A substantial majority of Americans believe that rich people ought to pay more taxes. For example, consider public opinion about the “Buffett rule,” named after its most prominent backer, the billionaire investor Warren Buffett. That change to the tax code would require all millionaires to pay at least 30 percent of their income in taxes. One recent poll completed by Global Strategy Group and provided to us by Not One Penny shows that 86 percent of registered voters (including 74 percent of Trump voters) support Buffett’s proposal.
More generally, 82 percent of voters (including 68 percent of Trump voters) support hiking taxes on the richest 1 percent. Surveys with nationally representative samples of the general public also show that public support for increased taxes on the rich is high and has been this way for decades.
Why, then, have taxes on the rich decreased so much over the last few decades? And how is it possible that congressional Republicans are on the verge of passing a tax bill that is an obvious tax cut for the very wealthy?
To answer this question, we examine findings of scholarship reported in the forthcoming book Class Attitudes in America. (Spencer Piston, a co-author of this piece, wrote the book.) Policymakers have a clear playbook when they want to change the tax code to benefit the rich: Try to confuse the public, and if that doesn’t work, just ignore voter preferences.
Let’s consider the current tax legislation under consideration. Its final formulation awaits the outcome of the reconciliation process, but all reasonable accounts indicate that Congress is proposing an immense transfer of wealth to the richest Americans. According to data from the Tax Policy Center, for example, a full 62 percent of the tax cuts would accrue to the top 1 percent of the economic distribution. The George W. Bush tax cuts, which were also heavily skewed to the rich, delivered 27 percent of the benefits to the top 1 percent.
This is particularly striking given the extreme degree of economic inequality that already exists in the United States, in which the top 1 percent already control 38 percent of the country’s wealth.
Because the United States is so economically unequal, and because democracies are often thought to be driven by the preferences of the public, many political pundits have erroneously concluded that Americans admire, rather than resent, the rich. The Economist, for example, claimed without direct evidence that “Americans want to join the rich, not soak them.”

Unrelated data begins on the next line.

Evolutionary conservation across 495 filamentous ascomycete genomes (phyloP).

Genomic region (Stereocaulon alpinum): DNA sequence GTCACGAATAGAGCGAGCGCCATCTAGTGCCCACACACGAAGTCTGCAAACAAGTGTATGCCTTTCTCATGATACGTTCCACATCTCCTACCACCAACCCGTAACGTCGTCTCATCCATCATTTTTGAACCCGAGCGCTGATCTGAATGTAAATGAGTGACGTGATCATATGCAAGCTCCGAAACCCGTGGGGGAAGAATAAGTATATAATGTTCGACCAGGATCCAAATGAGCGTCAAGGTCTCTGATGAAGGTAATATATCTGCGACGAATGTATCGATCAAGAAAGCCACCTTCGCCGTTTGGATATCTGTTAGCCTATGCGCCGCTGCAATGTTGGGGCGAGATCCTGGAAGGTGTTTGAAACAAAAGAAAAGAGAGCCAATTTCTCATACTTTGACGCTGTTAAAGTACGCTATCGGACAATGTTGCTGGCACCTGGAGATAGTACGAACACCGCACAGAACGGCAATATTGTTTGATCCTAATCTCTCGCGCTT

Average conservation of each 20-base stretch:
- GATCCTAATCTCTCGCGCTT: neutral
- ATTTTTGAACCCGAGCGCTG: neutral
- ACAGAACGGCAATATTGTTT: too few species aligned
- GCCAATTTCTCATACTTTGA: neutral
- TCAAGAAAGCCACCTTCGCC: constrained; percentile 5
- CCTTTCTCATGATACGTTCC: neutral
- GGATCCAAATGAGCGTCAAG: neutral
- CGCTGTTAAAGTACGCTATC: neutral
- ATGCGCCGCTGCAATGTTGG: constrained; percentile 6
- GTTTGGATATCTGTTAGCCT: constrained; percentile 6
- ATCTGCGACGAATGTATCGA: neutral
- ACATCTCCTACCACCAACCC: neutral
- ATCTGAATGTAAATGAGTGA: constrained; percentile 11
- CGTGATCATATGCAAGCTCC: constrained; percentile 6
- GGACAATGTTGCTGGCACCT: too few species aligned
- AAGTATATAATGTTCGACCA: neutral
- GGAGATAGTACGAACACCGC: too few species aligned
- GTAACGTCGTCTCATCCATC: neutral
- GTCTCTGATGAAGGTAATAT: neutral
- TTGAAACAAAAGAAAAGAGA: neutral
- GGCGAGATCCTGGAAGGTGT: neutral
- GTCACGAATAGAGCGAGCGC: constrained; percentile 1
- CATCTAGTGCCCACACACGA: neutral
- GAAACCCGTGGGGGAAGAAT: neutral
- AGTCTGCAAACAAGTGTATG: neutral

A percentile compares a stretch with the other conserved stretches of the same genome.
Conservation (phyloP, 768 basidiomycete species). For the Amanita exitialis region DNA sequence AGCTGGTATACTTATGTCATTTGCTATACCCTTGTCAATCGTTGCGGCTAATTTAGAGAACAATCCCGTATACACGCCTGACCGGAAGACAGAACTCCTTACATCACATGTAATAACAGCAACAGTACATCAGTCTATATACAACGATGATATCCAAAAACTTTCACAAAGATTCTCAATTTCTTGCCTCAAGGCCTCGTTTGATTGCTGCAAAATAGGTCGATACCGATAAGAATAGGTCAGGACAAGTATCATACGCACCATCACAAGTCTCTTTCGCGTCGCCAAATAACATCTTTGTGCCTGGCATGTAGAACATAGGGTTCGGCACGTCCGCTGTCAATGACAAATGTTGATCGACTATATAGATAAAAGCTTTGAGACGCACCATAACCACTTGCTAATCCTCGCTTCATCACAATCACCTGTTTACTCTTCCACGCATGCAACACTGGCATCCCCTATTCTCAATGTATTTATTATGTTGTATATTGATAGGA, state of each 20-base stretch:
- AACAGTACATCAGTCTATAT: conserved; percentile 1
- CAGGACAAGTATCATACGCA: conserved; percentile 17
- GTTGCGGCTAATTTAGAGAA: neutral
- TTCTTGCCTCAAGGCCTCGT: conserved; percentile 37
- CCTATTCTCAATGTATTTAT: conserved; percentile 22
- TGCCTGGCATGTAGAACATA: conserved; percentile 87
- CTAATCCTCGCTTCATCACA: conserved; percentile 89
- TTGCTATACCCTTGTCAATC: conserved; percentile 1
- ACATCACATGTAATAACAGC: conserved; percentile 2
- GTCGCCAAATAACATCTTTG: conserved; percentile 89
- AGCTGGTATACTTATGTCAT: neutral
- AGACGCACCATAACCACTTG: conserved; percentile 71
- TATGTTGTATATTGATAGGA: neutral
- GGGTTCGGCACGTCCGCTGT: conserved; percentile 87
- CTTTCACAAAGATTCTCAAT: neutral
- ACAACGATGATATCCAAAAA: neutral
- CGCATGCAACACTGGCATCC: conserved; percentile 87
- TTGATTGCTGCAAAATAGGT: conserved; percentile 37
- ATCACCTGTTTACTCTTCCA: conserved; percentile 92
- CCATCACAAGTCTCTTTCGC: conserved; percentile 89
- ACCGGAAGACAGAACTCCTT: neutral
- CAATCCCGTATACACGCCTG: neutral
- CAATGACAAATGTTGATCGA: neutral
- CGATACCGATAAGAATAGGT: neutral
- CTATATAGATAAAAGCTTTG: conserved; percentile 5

To the contrary, Piston’s findings reveal that resentment of the rich is widespread among the American public. A majority of Americans believe that rich people have more than they deserve, and one of the biggest frustrations Americans express with government is that it does too much to help the rich. Other social-science scholarship has reached similar findings. Sociologist Leslie McCall’s book The Undeserving Rich shows that many Americans perceive the rich’s success as interfering with economic opportunity. The research of Susan Fiske and her colleagues showed that subjects smile when they hear stories about an investment banker accidentally sitting in chewing gum on a bench or a yacht owner being pushed into the water.
But this doesn’t mean that resentment of the rich always influences how Americans feel about policy. If Americans do not comprehend that a policy will disproportionately benefit the rich, their attitudes toward the rich will be irrelevant to their opinion about the policy. This is especially likely to happen when the media encourages political ignorance by framing tax cuts for the rich as broadening the pie for all Americans.
Politicians recognize that this form of political ignorance is widespread and seek to exploit it. Consider the federal estate tax on large inheritances—which may be eliminated by 2024 if the proposed tax legislation passes. Only the wealthiest Americans, the approximately 0.2 percent who have over $5.49 million dollars, are subject to the estate tax. But opponents of the estate tax have long portrayed it as hurting “small businesses.” In September, Trump said that his tax plan will end the estate tax in order “to protect millions of small businesses and the American farmer.”
This misleading rhetoric is strategic. It attempts to confuse the public about who is affected by the tax. And this strategy of confusion has worked. A survey conducted by Piston shows that less than 13 percent of respondents correctly reported that less than 1 percent of Americans are wealthy enough to be subject to the federal estate tax.
Ignorance about the Estate Tax is Widespread